Do environmental, social, and governance-focused funds return less than conventional funds? Some critics say so, but the latest evidence shows that’s not the case.
That’s according to recent PitchBook research (a Morningstar company), which looked at so-called private funds, which invest in things like private equity, private debt, real estate, and real assets. Specifically, PitchBook looked at funds run by firms that promised to follow a certain set of ESG principles by signing the Principles for Responsible Investment. Such funds, the PitchBook research found, performed as well as their non-ESG-aligned peers. The study, “Are ‘ESG Investors’ Underperforming?,” was written by a team of analysts led by Anikka Villegas.
The findings run contrary to the beliefs of some ESG critics—that investments driven by ESG factors can result in lower returns for limited partners, or LPs, who are investors in these private funds. Some of those critics accuse ESG-aligned general partners, or GPs, who manage the fund’s daily operations, of breaching their fiduciary duty to their LPs, Villegas added.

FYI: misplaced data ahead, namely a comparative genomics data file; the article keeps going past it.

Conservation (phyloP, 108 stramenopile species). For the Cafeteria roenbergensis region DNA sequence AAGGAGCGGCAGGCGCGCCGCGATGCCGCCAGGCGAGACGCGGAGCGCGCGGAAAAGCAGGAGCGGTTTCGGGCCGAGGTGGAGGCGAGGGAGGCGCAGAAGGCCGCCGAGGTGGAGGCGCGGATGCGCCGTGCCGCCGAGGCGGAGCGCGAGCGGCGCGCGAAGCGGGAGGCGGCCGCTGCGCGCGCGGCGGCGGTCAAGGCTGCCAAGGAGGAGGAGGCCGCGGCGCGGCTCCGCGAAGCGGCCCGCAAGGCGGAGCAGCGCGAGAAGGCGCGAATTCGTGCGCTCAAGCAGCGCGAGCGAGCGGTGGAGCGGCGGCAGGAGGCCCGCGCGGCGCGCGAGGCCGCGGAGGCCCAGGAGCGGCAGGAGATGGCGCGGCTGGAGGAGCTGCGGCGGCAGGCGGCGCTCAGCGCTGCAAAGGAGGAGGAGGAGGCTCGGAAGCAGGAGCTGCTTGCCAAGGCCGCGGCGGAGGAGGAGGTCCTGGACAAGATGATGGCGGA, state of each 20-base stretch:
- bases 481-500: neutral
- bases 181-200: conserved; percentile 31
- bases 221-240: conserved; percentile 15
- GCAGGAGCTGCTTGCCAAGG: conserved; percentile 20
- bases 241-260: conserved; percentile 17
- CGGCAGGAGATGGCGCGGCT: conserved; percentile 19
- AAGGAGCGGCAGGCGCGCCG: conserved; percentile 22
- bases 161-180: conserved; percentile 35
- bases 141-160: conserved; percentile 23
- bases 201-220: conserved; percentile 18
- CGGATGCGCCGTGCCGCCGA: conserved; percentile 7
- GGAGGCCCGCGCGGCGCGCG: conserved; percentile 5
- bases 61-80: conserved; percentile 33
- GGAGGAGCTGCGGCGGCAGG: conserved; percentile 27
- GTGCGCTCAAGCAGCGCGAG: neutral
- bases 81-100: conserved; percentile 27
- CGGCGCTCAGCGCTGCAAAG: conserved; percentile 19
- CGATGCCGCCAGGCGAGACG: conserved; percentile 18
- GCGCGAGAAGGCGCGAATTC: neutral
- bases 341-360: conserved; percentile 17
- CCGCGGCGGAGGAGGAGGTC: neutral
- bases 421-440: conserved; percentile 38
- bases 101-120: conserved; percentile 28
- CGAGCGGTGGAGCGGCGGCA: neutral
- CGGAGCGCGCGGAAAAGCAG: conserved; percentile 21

“There are some asset managers that have expressed concern around advertising their commitment to ESG or their use of ESG strategies or consideration of ESG factors,” Villegas said. “And this allows them a little bit more leeway, or comfort, in publicly making those statements.”
The findings also show little support for the opposing theory that investing with ESG principles can improve long-term fund performance by cutting back on some material risks.
The note’s authors focused on GPs who have committed to the Principles for Responsible Investment, a list of voluntary aspirations created in part by the United Nations in 2005. They analyzed performance data for all funds raised by the PRI signatory GPs—of which there are about 2,000—with vintages between 2010 and 2018.
A regression analysis by PitchBook found that the PRI signatories’ funds performed about the same as nonsignatory funds, regardless of strategy: private equity, venture capital, real estate, real assets, or private debt.
As tallies of ESG-diehards go, the PRI signatories list is useful but still imperfect, the authors note. Signatories commit to applying the ESG principles only to at least 50% of their assets under management, so some of their funds may make investments that fly in the face of ESG standards.
The author or authors do not own shares in any securities mentioned in this article. Find out about Morningstar’s editorial policies.